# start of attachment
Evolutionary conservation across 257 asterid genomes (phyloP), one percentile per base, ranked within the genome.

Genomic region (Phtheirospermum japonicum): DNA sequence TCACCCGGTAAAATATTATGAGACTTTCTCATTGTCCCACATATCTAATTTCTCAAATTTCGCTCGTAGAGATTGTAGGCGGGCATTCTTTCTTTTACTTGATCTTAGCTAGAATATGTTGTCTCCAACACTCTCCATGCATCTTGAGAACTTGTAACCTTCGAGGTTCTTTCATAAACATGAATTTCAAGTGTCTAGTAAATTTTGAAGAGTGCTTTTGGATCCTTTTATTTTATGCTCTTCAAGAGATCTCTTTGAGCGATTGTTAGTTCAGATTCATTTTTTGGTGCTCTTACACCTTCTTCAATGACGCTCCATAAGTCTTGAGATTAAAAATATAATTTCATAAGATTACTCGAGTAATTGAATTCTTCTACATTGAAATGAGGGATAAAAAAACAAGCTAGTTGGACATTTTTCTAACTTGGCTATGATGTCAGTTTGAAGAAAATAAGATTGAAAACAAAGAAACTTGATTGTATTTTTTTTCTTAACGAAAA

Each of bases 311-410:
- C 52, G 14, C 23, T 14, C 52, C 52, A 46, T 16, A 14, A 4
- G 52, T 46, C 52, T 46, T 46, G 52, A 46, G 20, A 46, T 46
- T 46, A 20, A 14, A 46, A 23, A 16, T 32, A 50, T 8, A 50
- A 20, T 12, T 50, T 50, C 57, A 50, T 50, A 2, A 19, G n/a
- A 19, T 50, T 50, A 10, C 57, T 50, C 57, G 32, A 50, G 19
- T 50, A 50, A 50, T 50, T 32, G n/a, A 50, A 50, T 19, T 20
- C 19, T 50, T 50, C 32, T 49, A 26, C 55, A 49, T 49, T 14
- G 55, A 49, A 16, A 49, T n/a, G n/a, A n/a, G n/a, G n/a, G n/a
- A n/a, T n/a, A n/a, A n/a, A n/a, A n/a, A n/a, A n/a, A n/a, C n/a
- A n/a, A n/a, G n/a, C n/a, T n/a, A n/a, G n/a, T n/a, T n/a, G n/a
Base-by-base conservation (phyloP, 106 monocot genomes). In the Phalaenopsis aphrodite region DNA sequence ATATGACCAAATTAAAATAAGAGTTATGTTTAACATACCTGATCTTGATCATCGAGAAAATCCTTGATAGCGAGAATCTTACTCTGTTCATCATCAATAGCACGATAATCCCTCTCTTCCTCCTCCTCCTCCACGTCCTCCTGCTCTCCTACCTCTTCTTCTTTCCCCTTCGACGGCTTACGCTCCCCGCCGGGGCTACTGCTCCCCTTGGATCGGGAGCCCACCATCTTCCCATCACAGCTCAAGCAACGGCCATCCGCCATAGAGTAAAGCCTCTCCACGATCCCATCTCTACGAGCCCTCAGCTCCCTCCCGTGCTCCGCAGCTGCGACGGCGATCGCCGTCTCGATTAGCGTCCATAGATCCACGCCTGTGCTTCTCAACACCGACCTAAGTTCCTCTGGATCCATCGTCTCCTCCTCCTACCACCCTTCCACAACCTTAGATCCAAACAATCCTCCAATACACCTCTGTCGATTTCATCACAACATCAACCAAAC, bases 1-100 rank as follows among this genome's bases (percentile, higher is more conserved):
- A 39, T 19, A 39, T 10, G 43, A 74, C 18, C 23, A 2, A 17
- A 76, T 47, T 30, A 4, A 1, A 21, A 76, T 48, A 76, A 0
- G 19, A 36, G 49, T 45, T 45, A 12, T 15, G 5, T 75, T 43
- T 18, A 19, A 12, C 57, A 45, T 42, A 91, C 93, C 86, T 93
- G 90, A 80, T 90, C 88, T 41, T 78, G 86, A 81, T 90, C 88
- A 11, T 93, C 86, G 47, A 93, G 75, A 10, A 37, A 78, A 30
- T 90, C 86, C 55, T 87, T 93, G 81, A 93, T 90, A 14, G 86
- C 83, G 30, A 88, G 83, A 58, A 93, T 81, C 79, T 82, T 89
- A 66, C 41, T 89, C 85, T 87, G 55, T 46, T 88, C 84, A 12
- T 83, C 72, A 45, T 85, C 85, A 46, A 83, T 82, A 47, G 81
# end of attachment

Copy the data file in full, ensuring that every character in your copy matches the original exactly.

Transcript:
Evolutionary conservation across 257 asterid genomes (phyloP), one percentile per base, ranked within the genome.

Genomic region (Phtheirospermum japonicum): DNA sequence TCACCCGGTAAAATATTATGAGACTTTCTCATTGTCCCACATATCTAATTTCTCAAATTTCGCTCGTAGAGATTGTAGGCGGGCATTCTTTCTTTTACTTGATCTTAGCTAGAATATGTTGTCTCCAACACTCTCCATGCATCTTGAGAACTTGTAACCTTCGAGGTTCTTTCATAAACATGAATTTCAAGTGTCTAGTAAATTTTGAAGAGTGCTTTTGGATCCTTTTATTTTATGCTCTTCAAGAGATCTCTTTGAGCGATTGTTAGTTCAGATTCATTTTTTGGTGCTCTTACACCTTCTTCAATGACGCTCCATAAGTCTTGAGATTAAAAATATAATTTCATAAGATTACTCGAGTAATTGAATTCTTCTACATTGAAATGAGGGATAAAAAAACAAGCTAGTTGGACATTTTTCTAACTTGGCTATGATGTCAGTTTGAAGAAAATAAGATTGAAAACAAAGAAACTTGATTGTATTTTTTTTCTTAACGAAAA

Each of bases 311-410:
- C 52, G 14, C 23, T 14, C 52, C 52, A 46, T 16, A 14, A 4
- G 52, T 46, C 52, T 46, T 46, G 52, A 46, G 20, A 46, T 46
- T 46, A 20, A 14, A 46, A 23, A 16, T 32, A 50, T 8, A 50
- A 20, T 12, T 50, T 50, C 57, A 50, T 50, A 2, A 19, G n/a
- A 19, T 50, T 50, A 10, C 57, T 50, C 57, G 32, A 50, G 19
- T 50, A 50, A 50, T 50, T 32, G n/a, A 50, A 50, T 19, T 20
- C 19, T 50, T 50, C 32, T 49, A 26, C 55, A 49, T 49, T 14
- G 55, A 49, A 16, A 49, T n/a, G n/a, A n/a, G n/a, G n/a, G n/a
- A n/a, T n/a, A n/a, A n/a, A n/a, A n/a, A n/a, A n/a, A n/a, C n/a
- A n/a, A n/a, G n/a, C n/a, T n/a, A n/a, G n/a, T n/a, T n/a, G n/a
Base-by-base conservation (phyloP, 106 monocot genomes). In the Phalaenopsis aphrodite region DNA sequence ATATGACCAAATTAAAATAAGAGTTATGTTTAACATACCTGATCTTGATCATCGAGAAAATCCTTGATAGCGAGAATCTTACTCTGTTCATCATCAATAGCACGATAATCCCTCTCTTCCTCCTCCTCCTCCACGTCCTCCTGCTCTCCTACCTCTTCTTCTTTCCCCTTCGACGGCTTACGCTCCCCGCCGGGGCTACTGCTCCCCTTGGATCGGGAGCCCACCATCTTCCCATCACAGCTCAAGCAACGGCCATCCGCCATAGAGTAAAGCCTCTCCACGATCCCATCTCTACGAGCCCTCAGCTCCCTCCCGTGCTCCGCAGCTGCGACGGCGATCGCCGTCTCGATTAGCGTCCATAGATCCACGCCTGTGCTTCTCAACACCGACCTAAGTTCCTCTGGATCCATCGTCTCCTCCTCCTACCACCCTTCCACAACCTTAGATCCAAACAATCCTCCAATACACCTCTGTCGATTTCATCACAACATCAACCAAAC, bases 1-100 rank as follows among this genome's bases (percentile, higher is more conserved):
- A 39, T 19, A 39, T 10, G 43, A 74, C 18, C 23, A 2, A 17
- A 76, T 47, T 30, A 4, A 1, A 21, A 76, T 48, A 76, A 0
- G 19, A 36, G 49, T 45, T 45, A 12, T 15, G 5, T 75, T 43
- T 18, A 19, A 12, C 57, A 45, T 42, A 91, C 93, C 86, T 93
- G 90, A 80, T 90, C 88, T 41, T 78, G 86, A 81, T 90, C 88
- A 11, T 93, C 86, G 47, A 93, G 75, A 10, A 37, A 78, A 30
- T 90, C 86, C 55, T 87, T 93, G 81, A 93, T 90, A 14, G 86
- C 83, G 30, A 88, G 83, A 58, A 93, T 81, C 79, T 82, T 89
- A 66, C 41, T 89, C 85, T 87, G 55, T 46, T 88, C 84, A 12
- T 83, C 72, A 45, T 85, C 85, A 46, A 83, T 82, A 47, G 81